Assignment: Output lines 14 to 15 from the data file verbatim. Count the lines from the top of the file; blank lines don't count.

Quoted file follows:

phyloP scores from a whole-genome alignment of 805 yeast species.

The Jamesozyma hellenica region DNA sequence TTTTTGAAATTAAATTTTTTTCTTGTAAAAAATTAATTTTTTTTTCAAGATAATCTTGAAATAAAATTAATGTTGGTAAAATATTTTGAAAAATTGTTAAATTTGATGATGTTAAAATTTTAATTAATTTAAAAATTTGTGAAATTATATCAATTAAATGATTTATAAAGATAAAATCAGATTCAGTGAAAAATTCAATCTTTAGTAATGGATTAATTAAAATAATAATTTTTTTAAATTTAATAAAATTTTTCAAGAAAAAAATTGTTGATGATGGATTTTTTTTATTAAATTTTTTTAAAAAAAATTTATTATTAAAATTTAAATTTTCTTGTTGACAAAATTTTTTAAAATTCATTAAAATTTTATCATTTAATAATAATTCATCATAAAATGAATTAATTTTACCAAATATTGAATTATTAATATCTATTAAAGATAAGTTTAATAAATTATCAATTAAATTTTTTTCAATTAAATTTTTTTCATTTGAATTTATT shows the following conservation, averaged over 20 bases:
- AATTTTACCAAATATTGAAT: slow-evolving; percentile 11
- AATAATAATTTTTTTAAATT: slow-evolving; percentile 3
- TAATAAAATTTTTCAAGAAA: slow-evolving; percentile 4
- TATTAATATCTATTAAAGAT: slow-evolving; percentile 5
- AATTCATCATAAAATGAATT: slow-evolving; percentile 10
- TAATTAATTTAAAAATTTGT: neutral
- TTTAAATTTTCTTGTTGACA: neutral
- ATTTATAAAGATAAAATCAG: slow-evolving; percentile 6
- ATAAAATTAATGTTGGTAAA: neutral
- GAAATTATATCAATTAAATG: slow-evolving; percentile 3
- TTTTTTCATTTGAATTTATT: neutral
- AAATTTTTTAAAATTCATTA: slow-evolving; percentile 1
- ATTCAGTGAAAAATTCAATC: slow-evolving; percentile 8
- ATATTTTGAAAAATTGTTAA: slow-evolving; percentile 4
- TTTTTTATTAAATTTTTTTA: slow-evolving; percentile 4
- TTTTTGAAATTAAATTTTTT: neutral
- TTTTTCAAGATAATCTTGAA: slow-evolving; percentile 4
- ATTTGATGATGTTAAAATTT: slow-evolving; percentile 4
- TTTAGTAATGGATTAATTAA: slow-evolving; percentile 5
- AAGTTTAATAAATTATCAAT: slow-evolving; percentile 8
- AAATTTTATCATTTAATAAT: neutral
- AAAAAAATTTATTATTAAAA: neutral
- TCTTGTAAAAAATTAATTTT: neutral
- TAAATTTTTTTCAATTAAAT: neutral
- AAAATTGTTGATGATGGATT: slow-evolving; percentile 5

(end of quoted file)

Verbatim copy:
- AAATTTTTTAAAATTCATTA: slow-evolving; percentile 1
- ATTCAGTGAAAAATTCAATC: slow-evolving; percentile 8